There is one other aspect of the problem to which I should like to refer. This afternoon the Prime Minister made what I think we all regard as a most impressive speech in relation to some of the international problems which confront us. We on these benches welcome his reference to the question of nuclear tests and the Government's intention to work out methods of limitation and control, but we should like a little more information on what the Government intend.
I think the Prime Minister would agree that not only in this country but throughout the world there is a great deal of concern at the consequences of nuclear test explosions. We are told that this year the United States has conducted about nine explosions; that is not an official statement by the United States, but it has been widely reported in the Press. We do not know how many explosions have been carried out in the Soviet Union.
There has been a statement by one of the leading American scientists, Dr. Lapp, on 3rd July, who stated that current nuclear tests in the Pacific have brought the world much closer to the maximum safe level of radio-activity. That has been followed by a resolution passed by the Japanese Parliament calling for a cessation of the tests, and we have seen the communiqué issued following the meeting between Mr. Nehru and the Presidents of Yugoslavia and Egypt, also calling for the cessation of these nuclear tests.
I said that there was a great deal of anxiety in this country as well as elsewhere in the world.
Will the Prime Minister answer these questions? First, do the Government intend to make proposals through diplomatic channels that there should be immediate discussions? If so, which Governments do Her Majesty's Government propose to approach? Secondly, have the Government any statement to make on the recent offer by Mr. Shepilov, the Soviet Foreign Minister? In reply to a question which I addressed to him last week, the Prime Minister said it was being studied by the Government. Have they any statement to make on that offer to enter into discussions with a view to banning the tests? It is certainly to be hoped that any discussions into which the Government may enter will be with a view to the eventual abolition of all nuclear test explosions.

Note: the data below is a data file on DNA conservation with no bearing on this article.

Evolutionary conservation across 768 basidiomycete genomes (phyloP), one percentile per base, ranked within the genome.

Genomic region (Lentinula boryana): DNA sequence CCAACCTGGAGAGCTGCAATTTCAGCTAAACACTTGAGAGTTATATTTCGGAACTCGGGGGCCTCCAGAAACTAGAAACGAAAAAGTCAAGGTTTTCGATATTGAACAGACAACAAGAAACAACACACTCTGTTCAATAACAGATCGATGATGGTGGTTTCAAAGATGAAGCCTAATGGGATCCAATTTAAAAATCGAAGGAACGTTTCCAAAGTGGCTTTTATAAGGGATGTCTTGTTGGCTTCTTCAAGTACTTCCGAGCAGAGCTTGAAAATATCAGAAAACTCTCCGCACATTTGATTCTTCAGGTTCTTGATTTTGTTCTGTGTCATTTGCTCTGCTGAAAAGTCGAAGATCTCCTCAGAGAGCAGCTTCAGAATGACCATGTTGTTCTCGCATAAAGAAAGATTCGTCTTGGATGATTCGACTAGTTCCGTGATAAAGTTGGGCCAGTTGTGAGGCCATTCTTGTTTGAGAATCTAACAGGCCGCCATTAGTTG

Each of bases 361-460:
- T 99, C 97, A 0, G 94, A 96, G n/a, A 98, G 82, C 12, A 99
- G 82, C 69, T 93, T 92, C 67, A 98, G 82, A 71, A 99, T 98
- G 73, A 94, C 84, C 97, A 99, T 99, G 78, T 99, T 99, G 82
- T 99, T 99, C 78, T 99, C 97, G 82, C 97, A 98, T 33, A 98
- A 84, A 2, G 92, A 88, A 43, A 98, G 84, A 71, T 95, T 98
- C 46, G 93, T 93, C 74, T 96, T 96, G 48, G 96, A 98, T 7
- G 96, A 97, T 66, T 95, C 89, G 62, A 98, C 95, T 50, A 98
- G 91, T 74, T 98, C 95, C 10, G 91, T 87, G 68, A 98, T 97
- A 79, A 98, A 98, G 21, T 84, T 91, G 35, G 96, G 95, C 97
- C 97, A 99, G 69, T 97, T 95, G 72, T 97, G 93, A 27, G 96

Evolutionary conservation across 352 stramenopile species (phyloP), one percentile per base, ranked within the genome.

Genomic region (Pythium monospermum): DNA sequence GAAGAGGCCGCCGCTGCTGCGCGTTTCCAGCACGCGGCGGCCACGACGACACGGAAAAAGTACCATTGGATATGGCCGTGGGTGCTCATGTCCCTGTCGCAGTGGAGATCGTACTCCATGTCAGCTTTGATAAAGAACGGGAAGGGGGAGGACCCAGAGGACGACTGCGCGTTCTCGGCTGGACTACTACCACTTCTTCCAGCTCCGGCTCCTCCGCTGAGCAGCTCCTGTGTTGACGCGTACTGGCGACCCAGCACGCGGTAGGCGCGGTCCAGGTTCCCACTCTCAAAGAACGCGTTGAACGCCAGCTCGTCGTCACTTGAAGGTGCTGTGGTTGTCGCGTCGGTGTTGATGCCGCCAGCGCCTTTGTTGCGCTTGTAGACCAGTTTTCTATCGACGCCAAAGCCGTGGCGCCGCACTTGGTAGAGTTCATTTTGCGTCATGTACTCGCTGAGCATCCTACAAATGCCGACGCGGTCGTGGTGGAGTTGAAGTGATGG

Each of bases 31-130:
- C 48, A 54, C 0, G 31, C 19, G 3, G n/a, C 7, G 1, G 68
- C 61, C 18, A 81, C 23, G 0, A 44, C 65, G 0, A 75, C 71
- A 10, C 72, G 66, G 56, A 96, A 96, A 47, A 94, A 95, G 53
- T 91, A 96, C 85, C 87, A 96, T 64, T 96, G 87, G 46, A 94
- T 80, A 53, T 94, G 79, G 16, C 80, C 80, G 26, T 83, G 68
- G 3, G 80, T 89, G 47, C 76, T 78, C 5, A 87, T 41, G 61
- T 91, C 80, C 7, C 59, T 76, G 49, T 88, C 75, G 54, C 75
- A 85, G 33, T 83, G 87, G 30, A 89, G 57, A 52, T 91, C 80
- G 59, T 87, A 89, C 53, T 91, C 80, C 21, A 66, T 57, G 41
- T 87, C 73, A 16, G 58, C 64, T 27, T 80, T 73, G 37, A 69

Thirdly, is it the Government's intention to refer this study to the United Nations Sub-Committee, which I understand will not meet before November, or can we have an assurance that this matter is to be treated as a matter of some urgency, necessitating action now and not in three or four months' time? It would go a long way to reassure the Opposition if the Prime Minister or the Foreign Secretary, in the reply to the debate, could give an assurance on these matters.
It is very kind of the right hon. and learned Gentleman to give way. He is doing his best to cover the Government with a certain moral guilt on these matters. Since he is speaking on behalf of the Labour Party, will he say that he does not wish the present Government to conduct hydrogen bomb tests in Australia in the coming winter?
I would say to that, that if we get into international discussion and it is made a condition that with other Governments, the British Government shall agree to give up their forthcoming test or there will be no agreement; then no test to be made by this or any other Government should stand in the way of an international agreement to end all nuclear test explosions. The noble Lord's question, however is hypothetical.
The right hon. and learned Gentleman says that my noble Friend's question was hypothetical. I suggest to the right hon. and learned Gentleman that his answer has been so hypothetical as to be absolutely meaningless.
I made it quite clear. I do not know what else the hon. Member would like me to say. I will just repeat that it is a matter entirely for the negotiations which are to take place with the other Governments concerned. All I say is that I am not in favour of the possibility of holding the British test being a bar to an international agreement.
Finally, the extent of the agreement already reached in the disarmament meetings indicates that there is chance of making definite headway; and the Government should exert their full influence to get some practical results without delay. To achieve even a limited agreement would contribute to the solution of outstanding political problems, would ease the burden of defence expenditure which lies so heavily upon the people, and would open up new prospects for the economic and social betterment not only of ourselves but of all the peoples of the world, and especially of the peoples of the less-developed countries.